Imtiaz Ali’s ‘Highway’ is Much More Than Being Enchanted By The Stockholm Syndrome

Posted on June 30, 2014 in Culture-Vulture

By Naman Singh:

“Jahaan se tum mujhe laaye ho..wahan vapas jaana nahi chahti. Jahaan bhi leja rahe ho..wahan pahuchna nahi chaahti…Par yeh raasta..yeh bahut achcha hai…”. A simple line. Yes, so simple that it can easily be ignored. Just like we overlook the scenes that sweep by us whenever we are rushing to our destination on a highway.

Highway movie

Imtiaz Ali’s ‘Highway’ may just appear to be one of those works which excite you with an unconventional theme and denouement but it hardly calls for any description, rather rejects the same facade. Description? Have you ever wondered how we always spend our time trying to create a cloud of proper ‘descriptions’ and ‘explanations’ just in order to form an impression? In other words, we love our society based on ‘images’. And being a “fortunate” part of such a world, a young damsel gets driven among the “uncultured” troop of kidnappers to threaten their souls with her father’s stature. But, hardly does the effervescent spirit know as to what it feels to be transported from one road to another. Gradually, this physical pain of being held captive gives the free soul a way of transcendence and brings out various shades of mankind with the help of a few locales and ordinary social beings as the bond that develops between the two is nowhere to be observed in the scope of our present society.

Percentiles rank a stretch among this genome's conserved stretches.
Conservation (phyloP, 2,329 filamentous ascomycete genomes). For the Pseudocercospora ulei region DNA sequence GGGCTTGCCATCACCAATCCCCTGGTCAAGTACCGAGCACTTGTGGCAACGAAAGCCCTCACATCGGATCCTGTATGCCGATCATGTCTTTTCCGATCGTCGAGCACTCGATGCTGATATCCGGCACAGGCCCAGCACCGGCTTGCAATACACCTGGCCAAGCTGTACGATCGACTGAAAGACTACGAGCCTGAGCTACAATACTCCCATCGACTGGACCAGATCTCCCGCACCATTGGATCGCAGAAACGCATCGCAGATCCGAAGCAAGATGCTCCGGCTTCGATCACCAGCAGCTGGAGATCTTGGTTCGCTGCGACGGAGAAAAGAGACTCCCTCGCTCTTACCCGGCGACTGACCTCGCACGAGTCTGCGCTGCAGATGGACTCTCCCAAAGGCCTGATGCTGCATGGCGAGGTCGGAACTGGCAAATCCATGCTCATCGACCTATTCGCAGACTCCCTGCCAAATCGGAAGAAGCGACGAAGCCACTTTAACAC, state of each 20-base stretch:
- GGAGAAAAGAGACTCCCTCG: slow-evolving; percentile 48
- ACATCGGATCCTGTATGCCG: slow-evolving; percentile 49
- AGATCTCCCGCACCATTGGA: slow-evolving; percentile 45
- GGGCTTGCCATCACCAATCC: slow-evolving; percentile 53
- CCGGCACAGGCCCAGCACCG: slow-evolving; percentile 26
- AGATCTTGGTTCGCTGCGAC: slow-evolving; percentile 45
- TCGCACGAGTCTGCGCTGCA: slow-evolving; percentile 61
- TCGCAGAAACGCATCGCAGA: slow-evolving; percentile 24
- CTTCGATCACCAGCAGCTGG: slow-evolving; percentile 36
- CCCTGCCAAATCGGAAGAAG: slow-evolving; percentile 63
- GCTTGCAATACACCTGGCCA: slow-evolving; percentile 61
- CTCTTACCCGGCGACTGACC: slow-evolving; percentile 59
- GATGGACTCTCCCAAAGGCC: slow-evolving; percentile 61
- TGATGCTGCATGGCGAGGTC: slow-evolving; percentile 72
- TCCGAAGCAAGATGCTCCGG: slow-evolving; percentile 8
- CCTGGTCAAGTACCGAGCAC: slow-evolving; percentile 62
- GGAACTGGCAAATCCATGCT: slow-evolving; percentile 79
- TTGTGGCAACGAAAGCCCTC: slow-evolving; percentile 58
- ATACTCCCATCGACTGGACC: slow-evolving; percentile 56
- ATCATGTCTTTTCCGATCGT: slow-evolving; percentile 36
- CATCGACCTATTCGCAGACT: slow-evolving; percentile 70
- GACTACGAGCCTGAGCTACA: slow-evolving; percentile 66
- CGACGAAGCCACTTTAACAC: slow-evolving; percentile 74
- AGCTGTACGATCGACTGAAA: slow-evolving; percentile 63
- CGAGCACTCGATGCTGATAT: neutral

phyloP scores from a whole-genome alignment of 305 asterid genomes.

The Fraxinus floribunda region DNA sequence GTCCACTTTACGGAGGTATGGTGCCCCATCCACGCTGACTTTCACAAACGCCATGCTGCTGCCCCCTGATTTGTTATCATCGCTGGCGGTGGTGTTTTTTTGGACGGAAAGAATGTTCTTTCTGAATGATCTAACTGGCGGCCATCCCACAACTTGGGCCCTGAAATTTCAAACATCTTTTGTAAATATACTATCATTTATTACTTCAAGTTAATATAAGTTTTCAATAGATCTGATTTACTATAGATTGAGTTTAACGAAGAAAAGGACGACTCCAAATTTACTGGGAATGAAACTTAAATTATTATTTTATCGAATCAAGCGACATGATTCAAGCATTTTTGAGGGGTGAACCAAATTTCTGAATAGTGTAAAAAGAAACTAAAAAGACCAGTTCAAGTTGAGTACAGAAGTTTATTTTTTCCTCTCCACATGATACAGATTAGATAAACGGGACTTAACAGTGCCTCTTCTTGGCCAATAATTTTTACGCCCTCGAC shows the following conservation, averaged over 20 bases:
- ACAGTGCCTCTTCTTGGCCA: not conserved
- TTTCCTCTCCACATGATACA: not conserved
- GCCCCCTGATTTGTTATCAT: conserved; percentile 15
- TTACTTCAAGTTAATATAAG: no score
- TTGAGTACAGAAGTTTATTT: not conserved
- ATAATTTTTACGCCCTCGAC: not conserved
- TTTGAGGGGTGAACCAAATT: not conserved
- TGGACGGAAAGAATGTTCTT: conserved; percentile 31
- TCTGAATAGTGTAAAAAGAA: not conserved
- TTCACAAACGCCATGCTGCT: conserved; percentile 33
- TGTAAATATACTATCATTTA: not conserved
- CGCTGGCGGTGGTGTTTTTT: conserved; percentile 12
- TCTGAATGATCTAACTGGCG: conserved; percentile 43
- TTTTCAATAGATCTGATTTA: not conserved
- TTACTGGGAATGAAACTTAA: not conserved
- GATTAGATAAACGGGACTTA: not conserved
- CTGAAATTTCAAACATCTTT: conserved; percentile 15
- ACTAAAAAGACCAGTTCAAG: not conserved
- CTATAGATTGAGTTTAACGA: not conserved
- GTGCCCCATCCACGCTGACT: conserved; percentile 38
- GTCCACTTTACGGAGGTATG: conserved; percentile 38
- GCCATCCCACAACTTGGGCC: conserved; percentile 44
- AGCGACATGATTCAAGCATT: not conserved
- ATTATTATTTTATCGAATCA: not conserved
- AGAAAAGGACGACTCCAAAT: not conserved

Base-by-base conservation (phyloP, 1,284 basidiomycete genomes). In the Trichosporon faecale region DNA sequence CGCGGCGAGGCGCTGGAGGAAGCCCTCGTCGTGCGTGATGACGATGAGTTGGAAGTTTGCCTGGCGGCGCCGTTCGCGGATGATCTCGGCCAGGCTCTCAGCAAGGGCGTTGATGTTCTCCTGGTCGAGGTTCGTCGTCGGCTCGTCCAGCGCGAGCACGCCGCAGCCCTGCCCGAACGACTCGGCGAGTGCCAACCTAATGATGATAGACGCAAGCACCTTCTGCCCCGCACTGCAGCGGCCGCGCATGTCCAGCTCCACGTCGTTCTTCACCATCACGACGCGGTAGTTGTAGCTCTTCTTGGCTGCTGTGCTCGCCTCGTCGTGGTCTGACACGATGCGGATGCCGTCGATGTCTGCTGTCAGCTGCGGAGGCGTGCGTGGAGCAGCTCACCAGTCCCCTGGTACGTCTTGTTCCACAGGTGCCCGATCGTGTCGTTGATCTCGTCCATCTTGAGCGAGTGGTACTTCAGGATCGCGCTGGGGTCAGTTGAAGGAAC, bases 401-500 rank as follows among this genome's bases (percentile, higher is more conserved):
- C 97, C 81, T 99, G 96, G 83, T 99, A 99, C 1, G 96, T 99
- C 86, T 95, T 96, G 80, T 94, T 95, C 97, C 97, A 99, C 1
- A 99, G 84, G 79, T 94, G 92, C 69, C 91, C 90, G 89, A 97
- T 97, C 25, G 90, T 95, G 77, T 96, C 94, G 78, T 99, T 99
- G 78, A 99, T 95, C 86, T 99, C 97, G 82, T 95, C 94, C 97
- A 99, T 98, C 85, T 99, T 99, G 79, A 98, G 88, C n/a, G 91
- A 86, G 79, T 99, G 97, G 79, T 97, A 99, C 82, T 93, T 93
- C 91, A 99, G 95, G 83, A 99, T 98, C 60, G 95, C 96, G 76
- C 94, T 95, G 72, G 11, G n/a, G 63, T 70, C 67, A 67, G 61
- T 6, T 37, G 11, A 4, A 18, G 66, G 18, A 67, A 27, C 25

Interestingly, Highway is not merely a metaphorical representation of being enchanted by the Stockholm Syndrome but hits at much more of life. For we take pride in the fact that we understand the layers of life fully but at the same time, why do we also bear the tendency of turning a blind eye to the multitudes of the same temporality where everything has to change? The refuge in the very ‘raasta’ that Veera yearns is nothing but a way of coming to grips with the perpetual human desire for a sort of epiphany and hence, settling with it and deriving solace in the vicissitudes of that journey, thereby turning life into a long path of stones and plains than a destination. Therefore, the boundary of that obvious eternal peace mushrooms with the support of Mahabeer, and which keeps widening before it finally helps both of them to get purged of the suffocating baggage of deep-seeped emotions which has so far been missing an outlet of release.

Moreover, Veera becomes immensely instrumental in ventilating a repressed self who is tagged as a criminal without even taking his harsh circumstances into consideration. Therefore, the much-anticipated killing of the cruel kidnapper cum divine liberator does not make Veera regret her inability to act for long as she rejuvenates as a true human being who just requires a bit of freedom to express and that which can never be provided by any book of law or constitution. So, as mentioned above, Highway is as simple as complex to be wanting words for light. As this experience can only be tasted subjectively with a topsy-turvy manner of cinematography. To throw light on the overall content of the film, the lead cast captivates one and takes them away from the illusion of all kinds of claustrophobic protections by growing a wish for the same. Also importantly, Imtiaz Ali proves his mettle yet again by giving vent to an effort of beautifying lives of many with a subtle celebration of their ‘insensible’ silences, behavioural complexities and imperfections. The tune generated throughout the series of moments of mild introspection is immensely buttressed by the Rahman brand of music, positioning Highway as once in a blue moon phenomenon that fosters a question, “Kahaan Hoon Main”.

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